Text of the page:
The U.S. Postal Service released its financials for fiscal year 2018 on Wednesday, marking its 12th year of operating at a loss despite an increase of revenue from its shipping and packaging business.
What are the details?
The United States Postal Regulatory Commission's report showed that USPS had a net loss of over $3.9 billion in the past year — compared to a loss of $1.2 billion in 2017 — in spite of a 10 percent spike in sales from its shipping and packaging division. The fiscal year 2018 ended on Sept. 30.
According to The Associated Press, this is the 12th consecutive year the independent government agency has operated in the red.
USPS' bottom line has been hurt by rising costs, including worker pay, employee benefits and fuel prices, Reuters reported. Another factor that has dogged the agency is consumers' increased use of email over letter mail, the latter of which makes up 70 percent of USPS' revenue.
Postmaster General and CEO Megan Brenna stated in a news release Wednesday:
The secular mail volume trends continue largely due to electronic diversion and transaction alternatives. We compete for business in every product line, every day from the first mile to last mile.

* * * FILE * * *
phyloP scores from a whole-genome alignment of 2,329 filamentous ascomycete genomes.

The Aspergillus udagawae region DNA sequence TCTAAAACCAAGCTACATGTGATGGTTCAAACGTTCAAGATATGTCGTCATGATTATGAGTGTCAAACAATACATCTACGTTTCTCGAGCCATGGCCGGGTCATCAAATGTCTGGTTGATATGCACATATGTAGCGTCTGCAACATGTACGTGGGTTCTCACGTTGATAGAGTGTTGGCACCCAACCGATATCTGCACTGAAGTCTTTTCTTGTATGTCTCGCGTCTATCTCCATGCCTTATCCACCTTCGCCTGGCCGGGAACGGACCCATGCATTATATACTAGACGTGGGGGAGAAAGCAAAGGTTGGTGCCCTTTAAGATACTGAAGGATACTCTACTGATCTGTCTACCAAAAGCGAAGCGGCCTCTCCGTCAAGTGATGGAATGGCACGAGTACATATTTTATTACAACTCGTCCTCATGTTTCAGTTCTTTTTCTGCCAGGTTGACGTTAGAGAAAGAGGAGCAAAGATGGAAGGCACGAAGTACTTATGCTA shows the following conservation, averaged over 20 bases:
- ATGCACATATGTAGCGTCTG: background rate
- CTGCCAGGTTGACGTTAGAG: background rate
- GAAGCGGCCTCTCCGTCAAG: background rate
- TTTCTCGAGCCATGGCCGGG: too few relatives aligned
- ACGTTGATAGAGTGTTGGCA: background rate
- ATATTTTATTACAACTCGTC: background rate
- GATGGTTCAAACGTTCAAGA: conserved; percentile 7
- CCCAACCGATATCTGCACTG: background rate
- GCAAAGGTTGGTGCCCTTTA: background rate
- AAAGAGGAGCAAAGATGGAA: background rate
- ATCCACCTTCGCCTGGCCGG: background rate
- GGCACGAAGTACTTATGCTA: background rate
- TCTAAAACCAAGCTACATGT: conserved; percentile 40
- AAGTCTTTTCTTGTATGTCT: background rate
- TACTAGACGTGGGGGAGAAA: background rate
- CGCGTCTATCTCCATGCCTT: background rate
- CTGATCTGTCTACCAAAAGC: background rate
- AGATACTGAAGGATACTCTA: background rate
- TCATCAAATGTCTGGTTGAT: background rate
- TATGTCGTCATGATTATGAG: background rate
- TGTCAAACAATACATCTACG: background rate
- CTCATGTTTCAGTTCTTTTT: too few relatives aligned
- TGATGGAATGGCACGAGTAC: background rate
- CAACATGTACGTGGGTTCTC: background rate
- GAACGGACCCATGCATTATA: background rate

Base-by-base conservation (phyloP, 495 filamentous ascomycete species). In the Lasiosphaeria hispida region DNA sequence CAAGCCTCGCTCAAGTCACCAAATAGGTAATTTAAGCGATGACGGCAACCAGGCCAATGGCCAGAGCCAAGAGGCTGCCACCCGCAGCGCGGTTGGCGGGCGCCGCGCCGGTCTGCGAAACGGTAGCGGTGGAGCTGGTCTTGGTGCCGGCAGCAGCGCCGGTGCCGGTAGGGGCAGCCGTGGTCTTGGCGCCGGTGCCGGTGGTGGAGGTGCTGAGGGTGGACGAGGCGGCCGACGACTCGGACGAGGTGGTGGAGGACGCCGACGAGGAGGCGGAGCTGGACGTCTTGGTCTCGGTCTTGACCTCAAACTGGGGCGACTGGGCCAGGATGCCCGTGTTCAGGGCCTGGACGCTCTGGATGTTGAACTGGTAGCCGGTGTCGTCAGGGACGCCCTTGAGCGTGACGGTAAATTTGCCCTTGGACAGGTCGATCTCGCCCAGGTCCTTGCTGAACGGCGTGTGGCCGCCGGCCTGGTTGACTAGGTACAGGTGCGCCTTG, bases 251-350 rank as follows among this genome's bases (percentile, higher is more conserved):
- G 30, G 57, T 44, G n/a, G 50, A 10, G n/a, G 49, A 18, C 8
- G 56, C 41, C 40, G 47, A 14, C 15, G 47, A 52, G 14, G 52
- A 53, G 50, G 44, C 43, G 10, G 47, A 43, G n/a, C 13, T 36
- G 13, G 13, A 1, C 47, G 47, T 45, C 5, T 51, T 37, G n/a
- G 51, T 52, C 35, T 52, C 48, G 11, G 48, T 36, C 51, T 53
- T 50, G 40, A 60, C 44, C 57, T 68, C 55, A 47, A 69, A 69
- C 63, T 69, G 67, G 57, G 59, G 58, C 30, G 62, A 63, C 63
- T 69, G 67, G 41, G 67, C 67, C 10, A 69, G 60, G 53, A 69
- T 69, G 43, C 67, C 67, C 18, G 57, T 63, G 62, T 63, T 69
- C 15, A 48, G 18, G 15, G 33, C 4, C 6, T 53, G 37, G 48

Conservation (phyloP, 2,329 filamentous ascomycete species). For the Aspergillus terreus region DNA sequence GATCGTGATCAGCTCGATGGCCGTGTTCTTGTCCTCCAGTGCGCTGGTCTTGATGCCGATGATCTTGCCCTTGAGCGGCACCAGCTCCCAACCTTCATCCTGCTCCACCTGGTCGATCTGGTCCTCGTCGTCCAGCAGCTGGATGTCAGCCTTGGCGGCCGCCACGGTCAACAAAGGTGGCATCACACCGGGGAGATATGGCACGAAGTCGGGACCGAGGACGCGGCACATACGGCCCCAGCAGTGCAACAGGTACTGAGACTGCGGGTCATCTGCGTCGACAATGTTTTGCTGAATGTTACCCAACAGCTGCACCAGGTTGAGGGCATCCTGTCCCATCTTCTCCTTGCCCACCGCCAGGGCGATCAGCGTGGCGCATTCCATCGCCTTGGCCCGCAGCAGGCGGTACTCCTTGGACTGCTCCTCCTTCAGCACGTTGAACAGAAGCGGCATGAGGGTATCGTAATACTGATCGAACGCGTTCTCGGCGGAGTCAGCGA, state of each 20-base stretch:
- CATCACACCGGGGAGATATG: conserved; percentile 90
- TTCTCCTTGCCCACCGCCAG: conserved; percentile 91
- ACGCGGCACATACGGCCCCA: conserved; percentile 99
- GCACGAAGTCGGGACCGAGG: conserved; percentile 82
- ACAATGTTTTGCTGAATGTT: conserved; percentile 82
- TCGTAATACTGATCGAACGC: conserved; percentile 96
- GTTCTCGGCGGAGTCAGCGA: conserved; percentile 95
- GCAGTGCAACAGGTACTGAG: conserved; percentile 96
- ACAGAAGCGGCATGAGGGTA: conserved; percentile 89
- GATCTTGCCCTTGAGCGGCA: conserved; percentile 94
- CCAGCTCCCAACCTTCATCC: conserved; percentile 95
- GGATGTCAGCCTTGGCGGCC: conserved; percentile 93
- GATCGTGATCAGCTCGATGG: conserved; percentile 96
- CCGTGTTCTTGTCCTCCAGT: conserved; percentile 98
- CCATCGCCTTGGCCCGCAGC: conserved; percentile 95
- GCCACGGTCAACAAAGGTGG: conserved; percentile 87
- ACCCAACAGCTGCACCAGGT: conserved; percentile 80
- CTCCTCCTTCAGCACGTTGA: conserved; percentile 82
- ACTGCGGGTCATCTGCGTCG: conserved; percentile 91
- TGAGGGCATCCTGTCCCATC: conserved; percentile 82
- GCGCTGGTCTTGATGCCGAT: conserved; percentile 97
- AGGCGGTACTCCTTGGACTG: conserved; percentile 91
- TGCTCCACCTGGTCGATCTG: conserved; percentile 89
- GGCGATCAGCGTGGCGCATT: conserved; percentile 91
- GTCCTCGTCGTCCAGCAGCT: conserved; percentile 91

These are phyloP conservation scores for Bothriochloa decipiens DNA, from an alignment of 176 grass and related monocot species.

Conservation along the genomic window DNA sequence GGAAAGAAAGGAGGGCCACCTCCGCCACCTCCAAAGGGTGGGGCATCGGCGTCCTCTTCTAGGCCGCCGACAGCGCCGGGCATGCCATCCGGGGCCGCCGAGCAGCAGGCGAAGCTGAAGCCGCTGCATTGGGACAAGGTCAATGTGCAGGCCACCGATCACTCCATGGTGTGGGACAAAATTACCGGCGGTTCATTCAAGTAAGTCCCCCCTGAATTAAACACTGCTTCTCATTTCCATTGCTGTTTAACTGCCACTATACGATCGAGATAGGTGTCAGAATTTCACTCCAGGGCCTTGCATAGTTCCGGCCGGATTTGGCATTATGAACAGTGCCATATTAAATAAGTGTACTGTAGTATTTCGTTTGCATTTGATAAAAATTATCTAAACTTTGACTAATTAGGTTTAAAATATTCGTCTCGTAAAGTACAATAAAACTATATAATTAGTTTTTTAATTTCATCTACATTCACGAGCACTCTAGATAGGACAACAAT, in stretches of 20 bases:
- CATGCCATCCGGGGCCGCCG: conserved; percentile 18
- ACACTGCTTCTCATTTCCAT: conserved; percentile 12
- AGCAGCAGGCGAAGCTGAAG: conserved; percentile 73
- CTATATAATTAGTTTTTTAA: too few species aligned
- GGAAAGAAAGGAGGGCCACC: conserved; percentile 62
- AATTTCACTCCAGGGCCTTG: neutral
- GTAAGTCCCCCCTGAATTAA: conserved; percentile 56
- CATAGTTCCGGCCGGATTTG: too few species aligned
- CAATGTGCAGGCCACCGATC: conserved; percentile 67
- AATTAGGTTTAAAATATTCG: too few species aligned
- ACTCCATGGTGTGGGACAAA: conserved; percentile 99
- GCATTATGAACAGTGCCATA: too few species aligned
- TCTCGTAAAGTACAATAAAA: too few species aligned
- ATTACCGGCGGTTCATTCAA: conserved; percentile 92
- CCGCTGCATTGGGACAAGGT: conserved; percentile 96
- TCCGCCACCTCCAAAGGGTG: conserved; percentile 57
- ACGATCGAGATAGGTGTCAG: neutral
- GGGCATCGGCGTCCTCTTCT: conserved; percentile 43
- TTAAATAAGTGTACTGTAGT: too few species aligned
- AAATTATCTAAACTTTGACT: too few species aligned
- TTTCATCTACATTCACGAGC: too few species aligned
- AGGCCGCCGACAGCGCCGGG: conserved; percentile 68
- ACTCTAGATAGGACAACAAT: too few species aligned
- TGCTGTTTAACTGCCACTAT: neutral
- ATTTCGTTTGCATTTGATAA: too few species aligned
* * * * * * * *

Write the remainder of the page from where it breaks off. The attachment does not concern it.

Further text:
We are aggressively managing our business and continuing to focus on serving our customers and communities. However, the flawed business model imposed by law continues to be the root cause of our financial instability. We are seeking reforms that would allow the organization to reduce costs, grow revenue, compete more effectively, and function with greater flexibility to adapt to the marketplace and to invest in our future.
Is there anything more to it?
The last time USPS was in the black was 2006. That year, Congress passed the Postal Accountability Enhancement Act, which required the agency to prefund 75 years' worth of retiree health benefits within a decade.
USPS has defaulted on those payments every year since 2012, and 2018 was no different.
"We made the difficult decision to prioritize the maintenance of adequate liquidity to ensure the continued achievement of the Postal Service's primary mission of providing universal postal services to the American people," USPS Chief Executive Office and Executive Vice President Joseph Corbett said, according to the release.
"Making the pre-funding payments in full or in part would have left the Postal Service with insufficient liquidity to ensure the continued achievement of our mission," he added.
As of 2013, the retiree health care pre-payment was around $5 billion a year, according to KGO-TV. The USPS 2018 financials show the organization is behind in its liability for the health benefits — known as the Postal Service Retiree Health Benefits Fund — by roughly $66.5 billion, citing estimates from the Office of Personnel Management.
The Postal Service has been pleading with Congress to provide them relief from the mandate imposed by the Postal Accountability Enhancement Act, and to allow them to raise postal fees higher than the rate of inflation.
This week, regulators approved the Postal Service's request to increase the price of a first-class stamp from 50 to 55 cents. The change will go into effect in January.